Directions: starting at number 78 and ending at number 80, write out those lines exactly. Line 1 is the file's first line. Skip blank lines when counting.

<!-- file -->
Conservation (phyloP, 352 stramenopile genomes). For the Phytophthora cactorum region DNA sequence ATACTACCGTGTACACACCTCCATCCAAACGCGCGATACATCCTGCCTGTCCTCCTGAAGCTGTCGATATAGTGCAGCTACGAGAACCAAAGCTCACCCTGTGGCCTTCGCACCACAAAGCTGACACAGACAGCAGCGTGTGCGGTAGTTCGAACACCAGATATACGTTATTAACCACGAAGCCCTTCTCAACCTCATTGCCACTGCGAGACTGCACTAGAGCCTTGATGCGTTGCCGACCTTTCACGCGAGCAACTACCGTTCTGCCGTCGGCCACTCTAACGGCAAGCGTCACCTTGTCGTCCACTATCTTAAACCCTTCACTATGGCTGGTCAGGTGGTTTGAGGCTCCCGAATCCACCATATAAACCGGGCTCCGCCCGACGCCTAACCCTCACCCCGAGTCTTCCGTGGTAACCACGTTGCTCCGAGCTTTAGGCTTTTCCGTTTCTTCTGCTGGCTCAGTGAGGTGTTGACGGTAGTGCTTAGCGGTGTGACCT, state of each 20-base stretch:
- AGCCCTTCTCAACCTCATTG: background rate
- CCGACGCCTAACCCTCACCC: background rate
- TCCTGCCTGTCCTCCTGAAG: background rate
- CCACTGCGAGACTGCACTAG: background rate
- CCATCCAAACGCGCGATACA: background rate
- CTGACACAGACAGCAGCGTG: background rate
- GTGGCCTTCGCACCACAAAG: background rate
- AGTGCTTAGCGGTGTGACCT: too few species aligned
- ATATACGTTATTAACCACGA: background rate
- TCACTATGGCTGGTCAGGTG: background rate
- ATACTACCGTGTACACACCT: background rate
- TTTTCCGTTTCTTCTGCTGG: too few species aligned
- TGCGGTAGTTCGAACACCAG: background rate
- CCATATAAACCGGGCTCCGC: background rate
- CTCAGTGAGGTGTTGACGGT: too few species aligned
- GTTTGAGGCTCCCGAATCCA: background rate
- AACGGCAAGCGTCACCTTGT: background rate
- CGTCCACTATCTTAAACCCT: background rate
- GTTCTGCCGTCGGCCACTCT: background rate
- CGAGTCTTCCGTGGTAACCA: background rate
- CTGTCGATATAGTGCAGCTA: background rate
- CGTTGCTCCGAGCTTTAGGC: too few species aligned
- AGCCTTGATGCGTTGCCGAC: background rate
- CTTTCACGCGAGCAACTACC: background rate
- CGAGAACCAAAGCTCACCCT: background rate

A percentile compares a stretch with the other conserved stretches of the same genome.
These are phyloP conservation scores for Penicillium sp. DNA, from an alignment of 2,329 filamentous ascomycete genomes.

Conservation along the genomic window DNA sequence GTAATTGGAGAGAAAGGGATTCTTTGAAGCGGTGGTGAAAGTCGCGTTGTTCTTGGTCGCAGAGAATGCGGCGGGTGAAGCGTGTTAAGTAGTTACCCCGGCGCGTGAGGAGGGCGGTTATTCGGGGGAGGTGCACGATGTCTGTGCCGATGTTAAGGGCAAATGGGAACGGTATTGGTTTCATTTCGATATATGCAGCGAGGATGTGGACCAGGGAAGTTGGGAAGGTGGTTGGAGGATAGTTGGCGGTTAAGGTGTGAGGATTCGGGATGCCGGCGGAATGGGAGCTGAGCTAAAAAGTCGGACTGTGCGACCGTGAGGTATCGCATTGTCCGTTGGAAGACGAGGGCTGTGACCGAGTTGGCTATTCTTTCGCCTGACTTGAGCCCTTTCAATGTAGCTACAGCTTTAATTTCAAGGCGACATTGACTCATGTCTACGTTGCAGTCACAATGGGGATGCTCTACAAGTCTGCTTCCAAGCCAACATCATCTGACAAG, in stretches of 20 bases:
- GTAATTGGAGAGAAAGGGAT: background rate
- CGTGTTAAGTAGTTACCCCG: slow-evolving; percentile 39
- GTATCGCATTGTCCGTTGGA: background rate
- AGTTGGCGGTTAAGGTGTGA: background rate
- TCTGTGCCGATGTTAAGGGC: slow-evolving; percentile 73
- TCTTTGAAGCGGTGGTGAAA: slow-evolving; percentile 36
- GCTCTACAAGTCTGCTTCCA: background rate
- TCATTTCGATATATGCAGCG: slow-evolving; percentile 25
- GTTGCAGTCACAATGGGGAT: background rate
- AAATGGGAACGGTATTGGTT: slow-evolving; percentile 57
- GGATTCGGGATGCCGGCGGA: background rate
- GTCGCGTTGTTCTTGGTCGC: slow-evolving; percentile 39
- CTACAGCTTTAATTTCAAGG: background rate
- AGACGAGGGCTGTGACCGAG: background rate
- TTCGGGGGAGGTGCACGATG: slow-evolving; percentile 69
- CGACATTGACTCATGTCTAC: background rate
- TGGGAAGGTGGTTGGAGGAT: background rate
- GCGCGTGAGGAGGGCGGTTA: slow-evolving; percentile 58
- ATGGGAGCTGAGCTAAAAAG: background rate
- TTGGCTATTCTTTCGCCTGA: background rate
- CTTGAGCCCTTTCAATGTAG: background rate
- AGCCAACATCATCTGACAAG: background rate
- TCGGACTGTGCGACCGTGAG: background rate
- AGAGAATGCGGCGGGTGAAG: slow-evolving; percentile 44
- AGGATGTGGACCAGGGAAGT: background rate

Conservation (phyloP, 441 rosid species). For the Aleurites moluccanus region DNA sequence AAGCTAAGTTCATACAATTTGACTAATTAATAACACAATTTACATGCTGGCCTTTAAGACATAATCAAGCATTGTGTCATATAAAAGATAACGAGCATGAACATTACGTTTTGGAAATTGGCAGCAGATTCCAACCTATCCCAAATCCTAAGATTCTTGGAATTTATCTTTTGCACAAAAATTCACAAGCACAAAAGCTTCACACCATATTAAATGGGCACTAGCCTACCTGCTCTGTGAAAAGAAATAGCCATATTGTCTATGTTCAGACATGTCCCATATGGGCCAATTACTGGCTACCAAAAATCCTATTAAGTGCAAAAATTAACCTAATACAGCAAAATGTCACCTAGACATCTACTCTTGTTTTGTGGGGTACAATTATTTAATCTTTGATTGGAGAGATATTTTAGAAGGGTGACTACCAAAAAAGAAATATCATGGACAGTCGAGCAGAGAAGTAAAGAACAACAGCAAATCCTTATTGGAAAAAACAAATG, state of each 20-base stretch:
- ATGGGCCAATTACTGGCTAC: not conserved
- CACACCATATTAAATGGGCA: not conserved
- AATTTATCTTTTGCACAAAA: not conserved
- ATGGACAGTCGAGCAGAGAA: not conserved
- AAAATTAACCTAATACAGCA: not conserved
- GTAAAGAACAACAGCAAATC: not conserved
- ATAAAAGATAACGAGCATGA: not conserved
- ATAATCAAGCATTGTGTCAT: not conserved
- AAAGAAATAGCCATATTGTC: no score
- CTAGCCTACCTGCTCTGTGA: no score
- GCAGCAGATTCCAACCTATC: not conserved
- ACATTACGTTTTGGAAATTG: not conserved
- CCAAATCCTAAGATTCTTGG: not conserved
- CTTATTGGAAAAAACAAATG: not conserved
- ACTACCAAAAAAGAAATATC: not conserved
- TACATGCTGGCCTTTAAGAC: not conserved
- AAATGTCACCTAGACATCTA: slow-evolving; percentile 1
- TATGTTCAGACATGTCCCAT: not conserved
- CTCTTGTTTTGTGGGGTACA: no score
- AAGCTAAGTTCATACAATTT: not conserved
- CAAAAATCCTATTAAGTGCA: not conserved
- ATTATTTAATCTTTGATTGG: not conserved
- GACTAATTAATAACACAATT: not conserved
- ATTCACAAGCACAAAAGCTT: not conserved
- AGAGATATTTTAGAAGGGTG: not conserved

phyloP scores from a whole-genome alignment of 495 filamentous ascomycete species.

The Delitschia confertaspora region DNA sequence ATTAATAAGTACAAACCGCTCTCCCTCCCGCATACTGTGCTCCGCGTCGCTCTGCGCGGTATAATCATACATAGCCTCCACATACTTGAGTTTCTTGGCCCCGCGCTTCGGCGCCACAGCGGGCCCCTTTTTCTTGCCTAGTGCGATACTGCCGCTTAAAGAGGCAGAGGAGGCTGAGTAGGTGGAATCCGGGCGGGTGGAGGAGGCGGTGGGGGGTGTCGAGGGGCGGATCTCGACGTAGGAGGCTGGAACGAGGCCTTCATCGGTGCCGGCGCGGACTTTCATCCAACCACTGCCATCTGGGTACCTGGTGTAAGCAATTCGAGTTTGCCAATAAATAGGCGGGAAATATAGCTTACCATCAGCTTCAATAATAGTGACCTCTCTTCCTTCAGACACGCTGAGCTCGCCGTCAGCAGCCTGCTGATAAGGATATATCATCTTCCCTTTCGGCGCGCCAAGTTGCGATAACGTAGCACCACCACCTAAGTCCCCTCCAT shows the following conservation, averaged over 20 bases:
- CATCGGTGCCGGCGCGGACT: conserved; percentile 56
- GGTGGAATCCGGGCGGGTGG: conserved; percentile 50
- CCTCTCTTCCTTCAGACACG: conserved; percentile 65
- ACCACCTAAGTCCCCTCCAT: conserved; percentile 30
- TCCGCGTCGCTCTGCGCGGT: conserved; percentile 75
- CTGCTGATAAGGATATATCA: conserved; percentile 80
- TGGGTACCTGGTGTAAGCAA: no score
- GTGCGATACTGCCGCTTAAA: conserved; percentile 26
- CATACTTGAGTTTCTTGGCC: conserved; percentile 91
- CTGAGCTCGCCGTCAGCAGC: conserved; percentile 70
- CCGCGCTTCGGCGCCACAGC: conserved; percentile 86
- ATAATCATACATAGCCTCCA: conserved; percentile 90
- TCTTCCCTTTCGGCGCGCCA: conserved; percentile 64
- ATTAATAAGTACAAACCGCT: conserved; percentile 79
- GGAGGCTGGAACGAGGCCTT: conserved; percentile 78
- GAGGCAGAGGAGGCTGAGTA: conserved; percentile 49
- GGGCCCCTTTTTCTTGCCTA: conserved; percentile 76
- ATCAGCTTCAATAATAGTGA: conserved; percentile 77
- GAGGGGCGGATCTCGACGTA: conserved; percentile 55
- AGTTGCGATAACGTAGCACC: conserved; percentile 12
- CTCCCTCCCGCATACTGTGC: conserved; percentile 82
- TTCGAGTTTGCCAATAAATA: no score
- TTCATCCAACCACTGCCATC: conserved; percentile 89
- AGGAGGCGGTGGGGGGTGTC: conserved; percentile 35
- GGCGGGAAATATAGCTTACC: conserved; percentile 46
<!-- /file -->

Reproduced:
- GACTAATTAATAACACAATT: not conserved
- ATTCACAAGCACAAAAGCTT: not conserved
- AGAGATATTTTAGAAGGGTG: not conserved